After the beach and flora tour, we decided to venture out up on headlands and take a “short cut” back to the car. It started out ok, but soon we were in wildflowers, blackberry bushes and grasses that were over 6’ feet high! Snowy just plopped down and would not go any further. I began to think of the Blair Witch Project and was wondering if we were ever going to get out of there. But we did and the fields of grasses there are really amazing. The coast at high summer is beautiful and is an amazing ecosystem of plant life despite the fact that it has not rained in months. The morning and evening fog provides these plants with just enough moisture and water to flourish.
Feather demonstrated for me how to sample the most fragrant scented gum at the base of the flowers of the the Lone Coast Gum Plant. Doing a little further investigation myself I learned that it has historically been used for medicinal purposes. On a hike once through the Indian Canyons in the Coachella Valley I had a guide who made us aware of how native people in California used many of these wild plants for medicine and also to groom themselves, as well as food. The Mendocino Coast was inhabited by the Pomo Indians during the summer in this part of California.
PS...Kay loves her rosebuds!!! Thank you, Feather!!!!
THE WHIRLWIND TOUR - Day One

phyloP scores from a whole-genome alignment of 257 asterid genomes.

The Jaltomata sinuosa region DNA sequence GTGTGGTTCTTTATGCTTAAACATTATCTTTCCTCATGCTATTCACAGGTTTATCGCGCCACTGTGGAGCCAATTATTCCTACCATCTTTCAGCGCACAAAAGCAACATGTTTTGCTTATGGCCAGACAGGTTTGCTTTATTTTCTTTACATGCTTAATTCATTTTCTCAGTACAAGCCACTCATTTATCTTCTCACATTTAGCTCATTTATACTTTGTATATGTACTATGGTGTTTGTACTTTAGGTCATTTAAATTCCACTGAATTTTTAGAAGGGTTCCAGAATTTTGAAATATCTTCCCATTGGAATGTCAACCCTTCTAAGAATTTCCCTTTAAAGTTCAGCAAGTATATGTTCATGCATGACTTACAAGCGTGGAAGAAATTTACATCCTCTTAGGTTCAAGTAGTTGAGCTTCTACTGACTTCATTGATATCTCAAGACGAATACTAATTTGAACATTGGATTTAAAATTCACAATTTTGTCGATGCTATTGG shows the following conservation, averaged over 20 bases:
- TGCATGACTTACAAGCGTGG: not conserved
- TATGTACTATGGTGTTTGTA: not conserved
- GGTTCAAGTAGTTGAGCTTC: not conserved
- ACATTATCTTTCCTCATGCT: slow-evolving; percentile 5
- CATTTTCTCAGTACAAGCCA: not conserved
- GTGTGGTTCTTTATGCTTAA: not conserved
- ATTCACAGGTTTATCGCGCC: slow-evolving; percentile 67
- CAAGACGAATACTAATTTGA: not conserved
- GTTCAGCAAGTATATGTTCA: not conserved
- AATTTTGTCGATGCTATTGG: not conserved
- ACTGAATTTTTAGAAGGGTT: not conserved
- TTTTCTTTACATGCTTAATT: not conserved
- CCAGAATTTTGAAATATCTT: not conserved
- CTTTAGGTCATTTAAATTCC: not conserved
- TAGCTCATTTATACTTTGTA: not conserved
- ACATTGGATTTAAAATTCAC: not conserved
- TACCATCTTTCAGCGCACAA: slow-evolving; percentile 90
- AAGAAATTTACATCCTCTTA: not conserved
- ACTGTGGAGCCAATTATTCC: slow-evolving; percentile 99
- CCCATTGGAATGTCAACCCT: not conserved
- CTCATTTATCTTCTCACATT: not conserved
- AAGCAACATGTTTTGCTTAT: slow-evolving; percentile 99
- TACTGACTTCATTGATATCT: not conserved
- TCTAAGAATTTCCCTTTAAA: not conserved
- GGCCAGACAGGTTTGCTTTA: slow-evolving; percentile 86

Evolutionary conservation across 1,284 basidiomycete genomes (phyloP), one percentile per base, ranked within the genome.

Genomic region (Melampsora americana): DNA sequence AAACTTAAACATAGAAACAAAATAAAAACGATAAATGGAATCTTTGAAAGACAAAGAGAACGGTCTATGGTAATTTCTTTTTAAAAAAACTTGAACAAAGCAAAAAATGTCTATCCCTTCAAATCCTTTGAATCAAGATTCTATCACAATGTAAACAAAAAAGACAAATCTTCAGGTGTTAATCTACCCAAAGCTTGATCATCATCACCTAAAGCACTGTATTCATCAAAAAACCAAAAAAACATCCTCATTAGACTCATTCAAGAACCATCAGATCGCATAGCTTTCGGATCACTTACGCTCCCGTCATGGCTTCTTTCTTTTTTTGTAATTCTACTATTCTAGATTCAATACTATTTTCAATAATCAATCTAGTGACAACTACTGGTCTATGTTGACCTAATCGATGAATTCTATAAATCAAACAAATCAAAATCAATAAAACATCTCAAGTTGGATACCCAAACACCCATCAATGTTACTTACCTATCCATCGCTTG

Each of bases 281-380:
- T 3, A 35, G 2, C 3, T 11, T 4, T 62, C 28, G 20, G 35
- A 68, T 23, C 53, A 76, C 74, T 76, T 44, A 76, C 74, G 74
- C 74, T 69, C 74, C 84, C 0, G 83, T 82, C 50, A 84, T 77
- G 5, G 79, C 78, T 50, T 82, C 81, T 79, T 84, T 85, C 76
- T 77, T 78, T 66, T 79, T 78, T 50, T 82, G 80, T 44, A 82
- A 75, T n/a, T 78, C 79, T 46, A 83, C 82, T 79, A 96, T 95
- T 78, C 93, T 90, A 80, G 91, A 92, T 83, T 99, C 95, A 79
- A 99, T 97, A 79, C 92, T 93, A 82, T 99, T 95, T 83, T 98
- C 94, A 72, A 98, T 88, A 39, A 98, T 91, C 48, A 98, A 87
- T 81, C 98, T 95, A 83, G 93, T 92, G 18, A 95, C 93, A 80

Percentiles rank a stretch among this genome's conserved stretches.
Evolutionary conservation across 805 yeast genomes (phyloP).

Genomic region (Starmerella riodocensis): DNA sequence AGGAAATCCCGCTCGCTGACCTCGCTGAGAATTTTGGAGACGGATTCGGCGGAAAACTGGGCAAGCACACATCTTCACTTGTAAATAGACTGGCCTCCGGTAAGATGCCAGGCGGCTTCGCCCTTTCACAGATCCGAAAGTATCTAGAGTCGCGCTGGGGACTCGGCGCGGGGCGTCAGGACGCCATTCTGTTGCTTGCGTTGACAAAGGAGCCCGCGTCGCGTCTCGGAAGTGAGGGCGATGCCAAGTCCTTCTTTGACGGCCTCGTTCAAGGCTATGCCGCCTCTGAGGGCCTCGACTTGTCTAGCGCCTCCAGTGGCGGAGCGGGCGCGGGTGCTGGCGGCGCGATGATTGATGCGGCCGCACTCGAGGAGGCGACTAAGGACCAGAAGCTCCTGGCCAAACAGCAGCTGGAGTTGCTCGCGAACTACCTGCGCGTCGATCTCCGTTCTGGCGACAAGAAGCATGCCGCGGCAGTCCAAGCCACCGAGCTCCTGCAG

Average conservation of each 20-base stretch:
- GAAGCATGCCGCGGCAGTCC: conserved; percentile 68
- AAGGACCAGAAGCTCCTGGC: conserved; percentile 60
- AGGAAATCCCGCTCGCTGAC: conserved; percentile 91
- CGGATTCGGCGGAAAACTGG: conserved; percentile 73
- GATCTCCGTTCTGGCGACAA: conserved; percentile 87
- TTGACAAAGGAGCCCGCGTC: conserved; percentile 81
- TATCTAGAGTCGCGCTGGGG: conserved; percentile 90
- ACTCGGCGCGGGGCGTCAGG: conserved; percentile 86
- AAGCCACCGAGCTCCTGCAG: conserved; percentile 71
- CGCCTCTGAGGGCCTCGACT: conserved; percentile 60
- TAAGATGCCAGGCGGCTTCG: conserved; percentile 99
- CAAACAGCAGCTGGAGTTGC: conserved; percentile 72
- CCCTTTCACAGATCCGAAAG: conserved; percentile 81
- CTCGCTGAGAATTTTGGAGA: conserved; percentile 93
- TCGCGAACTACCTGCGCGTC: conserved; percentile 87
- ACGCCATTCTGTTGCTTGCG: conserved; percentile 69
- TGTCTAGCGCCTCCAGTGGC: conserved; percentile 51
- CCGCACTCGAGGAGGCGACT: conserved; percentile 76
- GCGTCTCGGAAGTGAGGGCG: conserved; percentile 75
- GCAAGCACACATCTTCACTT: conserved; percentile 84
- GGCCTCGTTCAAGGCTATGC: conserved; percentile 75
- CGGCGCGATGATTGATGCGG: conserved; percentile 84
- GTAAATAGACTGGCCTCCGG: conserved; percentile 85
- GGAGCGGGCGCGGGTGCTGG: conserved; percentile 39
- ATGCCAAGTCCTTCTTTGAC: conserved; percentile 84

After relaxing and enjoying a spectacular summer Sunday out on the lake we started the week with the first leg of our circle around Northern and Central California’s famous places. We began the tour with an afternoon at beautiful Carmel. The cool summer fog had an all day grip on the Monterey Peninsula and Carmel. Cool enough to enjoy a delicious lunch near a blazing fireplace in one of Carmel’s cozy grills. After warming up on clam chowder and a great lunch we walked and poked our heads into some of Carmel’s upscale shops and enjoyed all the charming craftsman homes and buildings.
After lunch, a drive along the beach road and more spectacular homes along a beautiful coast and white sand beaches. Continuing on the world famous 17 mile drive in Pebble Beach was wonderful even in the fog. The Lone Cypress was the reward at the end of the drive. The Lone Cypress has been a solitary sentinel standing out on the rocky shores of Pebble Beach for about 250 years. We ended up our day with a tour of Monterey and watched the sea otters playing in the waters off the beach. Before calling it a day, we ate dinner at a local Japanese restaurant and enjoyed the tasty tempura and sushi.
THE WHIRLWIND TOUR - BIG SUR